That sounds similar to shared equity type mortgages that have been proposed in New Zealand recently to try to overcome the difficulties of buying a first property here.

Should we fear the arrival of Sharia?  Actually, it is already here and has been for a very long time.  It will have arrived with the first Muslims to settle here in the middle of the 19thCentury.  It is still here with those who chose to arrange their affairs in accordance with it.  Just like there are people in New Zealand who follow Halakha or Canon.

What about Sharia becoming part of the mainstream law of New Zealand?  Again, arguably it already is to at least a limited extent.  In recognising the applicability of principles of tikanga, our courts have noted that the common law method has always taken account of the common traditions of subcultures within society.   I am not aware of a case that has done this, but, notwithstanding the relative importance of tikanga to New Zealand, I would expect that weight would also be given to Sharia in a case that appropriately raised it.

That won’t include applying the most brutal examples of Sharia law to the Christchurch terrorist, as some people have suggested. He is likely to have to contemplate his crimes (alleged to have committed 50 murders and 42 attempted murders) for the rest of his life in a confined space, possibly alone to protect him.

While there is plenty of room to improve, I would also argue that our general laws, public institutions, and major private institutions, have been steadily moving away from an assumption that we are all Pakeha Christians.  Gradually our laws have been shifting to ones that seek to genuinely accommodate people of all cultural backgrounds, including Islam.

As they should in a multi-cultural multi religion secular society.

No doubt there are people who think that (their interpretation of) Sharia should be universally imposed, just as there will be people who think that way about Halakha and Canon and many other ideologies.

…Muslims are no different to the rest of us.  The vast majority either just want to be left alone or are happy to argue for the social changes they believe in through our political process.

I presume that most Muslims are similar to most non-Muslims in New Zealand, wanting to avoid having to do with criminal law.

In 2008, the then Archbishop of Canterbury gave a speech about how this inclusion of parts of Sharia in our mainstream legal structures was a good thing.  This was for two reasons.  First, Muslims in our society would be grateful of the availability of Sharia compliant alternatives that allow them to both follow their faith and fully participate in society.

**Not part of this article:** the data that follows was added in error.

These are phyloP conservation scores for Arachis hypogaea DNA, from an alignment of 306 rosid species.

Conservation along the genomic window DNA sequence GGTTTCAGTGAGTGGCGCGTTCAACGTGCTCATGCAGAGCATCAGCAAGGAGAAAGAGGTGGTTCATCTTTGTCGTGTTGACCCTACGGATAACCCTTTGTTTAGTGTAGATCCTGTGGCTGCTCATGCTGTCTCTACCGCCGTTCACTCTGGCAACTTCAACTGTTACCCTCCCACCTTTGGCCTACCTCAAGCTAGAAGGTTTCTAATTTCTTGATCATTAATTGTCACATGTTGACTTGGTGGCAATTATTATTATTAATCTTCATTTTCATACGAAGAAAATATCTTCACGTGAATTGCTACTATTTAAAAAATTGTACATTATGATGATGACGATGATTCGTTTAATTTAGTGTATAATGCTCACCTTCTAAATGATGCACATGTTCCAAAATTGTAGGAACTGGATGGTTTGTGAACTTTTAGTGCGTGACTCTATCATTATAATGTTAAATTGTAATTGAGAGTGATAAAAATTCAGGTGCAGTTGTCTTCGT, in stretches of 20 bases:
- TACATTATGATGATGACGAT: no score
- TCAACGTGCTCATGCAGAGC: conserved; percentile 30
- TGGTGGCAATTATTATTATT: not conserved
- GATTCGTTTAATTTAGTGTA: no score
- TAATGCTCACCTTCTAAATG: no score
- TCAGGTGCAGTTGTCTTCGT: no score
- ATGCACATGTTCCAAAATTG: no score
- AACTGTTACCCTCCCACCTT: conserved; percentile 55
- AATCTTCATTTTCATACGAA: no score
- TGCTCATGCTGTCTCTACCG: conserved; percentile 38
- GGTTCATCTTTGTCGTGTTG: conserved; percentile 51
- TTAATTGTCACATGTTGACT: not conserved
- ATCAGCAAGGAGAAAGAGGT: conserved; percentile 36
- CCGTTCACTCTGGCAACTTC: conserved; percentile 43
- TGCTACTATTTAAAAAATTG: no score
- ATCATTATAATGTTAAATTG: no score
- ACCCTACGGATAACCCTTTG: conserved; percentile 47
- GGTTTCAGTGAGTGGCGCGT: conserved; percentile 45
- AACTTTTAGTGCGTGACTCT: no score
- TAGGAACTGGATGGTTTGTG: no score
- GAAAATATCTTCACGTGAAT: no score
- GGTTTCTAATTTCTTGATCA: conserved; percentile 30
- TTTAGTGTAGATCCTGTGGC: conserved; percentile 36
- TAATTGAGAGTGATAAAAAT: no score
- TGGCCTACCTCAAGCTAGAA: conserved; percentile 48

And secondly, the rest of us might find that some of those Sharia compliant alternatives are good alternatives for us regardless of our faith (bring on more availability of interest free home loans!).

Or at least different mortgage structures to enable more people to buy their own houses.

It is a cheap (but frighteningly ubiquitous) trick for people to compare the best of their preferred system with the worst of someone else’s.

There will be some hard core Muslims and some hard core Christians who will probably always do this, though in New Zealand over the past week Christians, Muslims and other people of other religions have been coming together promoting the best of their faiths.

The truth, of course, is that the world is diverse.  Islam is no more inherently bad than Christianity.

There are plenty of examples of bad practitioners of Islam and bad practitioners of Christianity (and non religious bad practitioners), but the vast majority of religious and non religious practitioners want peace and harmony in their lives, and understand that this means living alongside 9and sometimes with) people with different faiths and practices.

I am not advocating for New Zealand to become an Islamic state, far from it.

No one is seriously advocating that. The only suggestions of that possibility are from scaremongerers.

New Zealand must remain a free and democratic country. But an essential component of that is pluralism.  We need not fear people expressing views merely because those views are drawn from Sharia.  Indeed, there are fundamental principles of Sharia to which we would all relate.

There’s a lot of overlap between fundamental principles of Sharia and fundamental principles of Canon and Halakha.

We should look for the best of that, and not fear the worst.